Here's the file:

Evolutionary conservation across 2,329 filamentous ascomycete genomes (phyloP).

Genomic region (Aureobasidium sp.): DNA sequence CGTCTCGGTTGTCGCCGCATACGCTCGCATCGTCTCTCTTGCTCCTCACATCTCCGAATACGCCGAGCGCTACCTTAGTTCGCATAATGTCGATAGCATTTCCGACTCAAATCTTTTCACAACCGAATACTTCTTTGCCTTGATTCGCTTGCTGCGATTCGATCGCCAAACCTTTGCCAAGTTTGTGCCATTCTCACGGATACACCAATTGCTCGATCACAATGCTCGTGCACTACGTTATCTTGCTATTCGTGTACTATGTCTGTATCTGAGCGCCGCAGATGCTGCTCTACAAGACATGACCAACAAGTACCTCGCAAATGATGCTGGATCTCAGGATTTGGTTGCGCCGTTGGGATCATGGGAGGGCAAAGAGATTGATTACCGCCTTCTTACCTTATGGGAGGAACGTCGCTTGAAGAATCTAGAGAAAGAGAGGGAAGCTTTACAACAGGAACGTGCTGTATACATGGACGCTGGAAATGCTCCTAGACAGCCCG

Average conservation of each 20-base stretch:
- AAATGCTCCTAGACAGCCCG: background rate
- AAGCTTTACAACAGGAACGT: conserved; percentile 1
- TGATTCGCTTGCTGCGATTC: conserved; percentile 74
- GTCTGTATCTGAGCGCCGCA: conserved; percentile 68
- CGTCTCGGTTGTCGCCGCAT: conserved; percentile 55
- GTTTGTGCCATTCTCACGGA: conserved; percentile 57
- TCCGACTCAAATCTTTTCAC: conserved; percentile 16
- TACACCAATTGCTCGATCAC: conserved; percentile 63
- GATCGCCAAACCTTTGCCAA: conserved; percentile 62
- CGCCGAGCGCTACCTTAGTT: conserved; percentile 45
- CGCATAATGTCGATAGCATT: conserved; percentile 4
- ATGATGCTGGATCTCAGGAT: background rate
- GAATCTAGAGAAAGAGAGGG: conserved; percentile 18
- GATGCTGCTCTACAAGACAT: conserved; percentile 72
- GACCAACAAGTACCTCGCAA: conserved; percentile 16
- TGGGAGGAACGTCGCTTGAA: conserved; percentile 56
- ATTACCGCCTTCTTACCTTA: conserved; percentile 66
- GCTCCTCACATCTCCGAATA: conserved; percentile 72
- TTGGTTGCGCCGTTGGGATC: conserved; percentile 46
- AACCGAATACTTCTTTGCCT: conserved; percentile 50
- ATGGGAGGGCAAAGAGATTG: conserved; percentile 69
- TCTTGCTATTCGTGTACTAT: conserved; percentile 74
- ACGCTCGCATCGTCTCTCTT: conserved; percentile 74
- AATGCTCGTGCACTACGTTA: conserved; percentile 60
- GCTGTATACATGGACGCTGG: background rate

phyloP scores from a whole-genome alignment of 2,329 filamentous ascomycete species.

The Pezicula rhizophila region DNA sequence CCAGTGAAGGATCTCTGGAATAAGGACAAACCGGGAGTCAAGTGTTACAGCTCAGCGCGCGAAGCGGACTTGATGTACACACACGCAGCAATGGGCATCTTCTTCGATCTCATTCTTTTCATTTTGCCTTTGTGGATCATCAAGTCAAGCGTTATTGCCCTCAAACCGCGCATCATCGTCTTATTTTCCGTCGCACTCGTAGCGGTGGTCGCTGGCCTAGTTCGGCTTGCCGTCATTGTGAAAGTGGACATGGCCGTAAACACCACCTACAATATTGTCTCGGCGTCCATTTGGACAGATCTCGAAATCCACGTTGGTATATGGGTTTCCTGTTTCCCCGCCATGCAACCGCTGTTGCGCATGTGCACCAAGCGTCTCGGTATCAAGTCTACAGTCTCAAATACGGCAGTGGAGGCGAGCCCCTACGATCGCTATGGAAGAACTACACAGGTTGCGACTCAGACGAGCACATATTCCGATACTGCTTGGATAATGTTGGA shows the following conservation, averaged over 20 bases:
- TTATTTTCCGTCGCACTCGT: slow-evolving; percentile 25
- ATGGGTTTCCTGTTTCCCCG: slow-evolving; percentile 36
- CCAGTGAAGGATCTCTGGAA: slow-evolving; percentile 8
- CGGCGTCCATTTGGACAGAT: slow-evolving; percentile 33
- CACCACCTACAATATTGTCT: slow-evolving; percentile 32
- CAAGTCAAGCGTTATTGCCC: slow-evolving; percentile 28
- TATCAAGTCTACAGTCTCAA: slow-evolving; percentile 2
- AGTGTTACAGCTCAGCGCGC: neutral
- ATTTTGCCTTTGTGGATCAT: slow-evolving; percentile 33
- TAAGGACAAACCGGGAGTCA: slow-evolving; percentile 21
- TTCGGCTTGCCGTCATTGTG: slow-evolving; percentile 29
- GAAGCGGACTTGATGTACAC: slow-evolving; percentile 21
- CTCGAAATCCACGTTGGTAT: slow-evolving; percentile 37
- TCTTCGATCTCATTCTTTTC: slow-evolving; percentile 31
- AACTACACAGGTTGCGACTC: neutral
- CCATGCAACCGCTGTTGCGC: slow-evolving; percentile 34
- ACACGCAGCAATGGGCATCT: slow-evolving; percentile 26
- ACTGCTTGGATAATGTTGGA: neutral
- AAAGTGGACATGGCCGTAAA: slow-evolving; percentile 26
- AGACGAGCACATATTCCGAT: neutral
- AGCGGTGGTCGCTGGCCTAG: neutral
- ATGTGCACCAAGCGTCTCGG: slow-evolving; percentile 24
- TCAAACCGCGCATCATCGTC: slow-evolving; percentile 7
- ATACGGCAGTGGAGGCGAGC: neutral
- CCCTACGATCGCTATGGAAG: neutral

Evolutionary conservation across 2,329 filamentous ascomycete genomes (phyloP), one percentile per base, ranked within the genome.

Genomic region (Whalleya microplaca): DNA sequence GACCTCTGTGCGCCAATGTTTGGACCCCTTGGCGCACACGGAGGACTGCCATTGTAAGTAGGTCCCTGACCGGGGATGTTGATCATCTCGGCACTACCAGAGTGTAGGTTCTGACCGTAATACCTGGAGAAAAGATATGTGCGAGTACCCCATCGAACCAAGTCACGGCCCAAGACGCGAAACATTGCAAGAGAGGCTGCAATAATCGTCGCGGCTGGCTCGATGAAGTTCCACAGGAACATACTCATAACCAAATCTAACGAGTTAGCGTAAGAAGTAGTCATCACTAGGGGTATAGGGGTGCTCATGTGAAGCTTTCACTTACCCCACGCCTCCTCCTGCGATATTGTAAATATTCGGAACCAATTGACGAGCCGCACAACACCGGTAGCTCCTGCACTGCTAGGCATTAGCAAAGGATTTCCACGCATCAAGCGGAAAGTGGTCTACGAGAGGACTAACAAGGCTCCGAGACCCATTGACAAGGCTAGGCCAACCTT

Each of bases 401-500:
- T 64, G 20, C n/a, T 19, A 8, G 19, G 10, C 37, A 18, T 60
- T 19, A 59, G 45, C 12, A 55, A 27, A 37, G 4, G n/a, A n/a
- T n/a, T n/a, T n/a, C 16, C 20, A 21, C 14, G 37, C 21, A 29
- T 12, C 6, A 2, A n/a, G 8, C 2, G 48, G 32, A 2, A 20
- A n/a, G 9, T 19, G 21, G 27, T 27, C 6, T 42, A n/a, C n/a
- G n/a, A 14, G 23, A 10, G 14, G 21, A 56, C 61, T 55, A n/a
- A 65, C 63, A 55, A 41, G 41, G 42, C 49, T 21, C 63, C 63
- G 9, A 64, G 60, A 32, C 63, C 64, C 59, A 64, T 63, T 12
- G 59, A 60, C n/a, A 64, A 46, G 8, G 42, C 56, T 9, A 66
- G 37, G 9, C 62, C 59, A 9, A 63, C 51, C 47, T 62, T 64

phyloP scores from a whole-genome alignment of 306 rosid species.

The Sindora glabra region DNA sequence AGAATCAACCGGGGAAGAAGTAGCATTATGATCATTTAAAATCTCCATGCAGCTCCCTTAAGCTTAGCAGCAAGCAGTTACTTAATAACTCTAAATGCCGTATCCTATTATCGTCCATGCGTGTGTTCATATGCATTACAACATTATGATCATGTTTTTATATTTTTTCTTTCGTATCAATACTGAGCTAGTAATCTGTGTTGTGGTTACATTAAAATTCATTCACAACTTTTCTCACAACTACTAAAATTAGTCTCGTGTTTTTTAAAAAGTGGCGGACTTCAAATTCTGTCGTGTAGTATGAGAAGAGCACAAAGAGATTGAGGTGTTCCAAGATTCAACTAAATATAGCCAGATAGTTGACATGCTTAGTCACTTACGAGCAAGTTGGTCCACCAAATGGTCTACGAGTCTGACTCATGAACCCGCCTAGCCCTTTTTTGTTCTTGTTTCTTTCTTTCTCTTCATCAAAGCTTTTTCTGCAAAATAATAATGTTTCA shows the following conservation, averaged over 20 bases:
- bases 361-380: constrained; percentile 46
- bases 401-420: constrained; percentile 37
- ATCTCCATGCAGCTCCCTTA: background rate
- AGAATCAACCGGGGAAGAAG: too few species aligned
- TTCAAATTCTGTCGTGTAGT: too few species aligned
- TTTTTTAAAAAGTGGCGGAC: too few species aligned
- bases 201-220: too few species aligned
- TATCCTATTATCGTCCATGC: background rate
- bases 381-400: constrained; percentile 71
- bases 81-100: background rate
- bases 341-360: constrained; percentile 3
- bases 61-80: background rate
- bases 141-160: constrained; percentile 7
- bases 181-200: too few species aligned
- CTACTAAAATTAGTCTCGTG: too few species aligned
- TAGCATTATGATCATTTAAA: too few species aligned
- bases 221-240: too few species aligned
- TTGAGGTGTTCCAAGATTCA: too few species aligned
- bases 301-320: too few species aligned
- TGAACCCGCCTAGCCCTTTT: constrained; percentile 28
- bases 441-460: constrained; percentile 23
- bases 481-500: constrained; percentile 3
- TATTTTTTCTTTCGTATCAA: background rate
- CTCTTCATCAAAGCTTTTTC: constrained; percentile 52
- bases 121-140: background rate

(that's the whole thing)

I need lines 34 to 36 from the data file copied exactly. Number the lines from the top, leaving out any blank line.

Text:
- CGGCGTCCATTTGGACAGAT: slow-evolving; percentile 33
- CACCACCTACAATATTGTCT: slow-evolving; percentile 32
- CAAGTCAAGCGTTATTGCCC: slow-evolving; percentile 28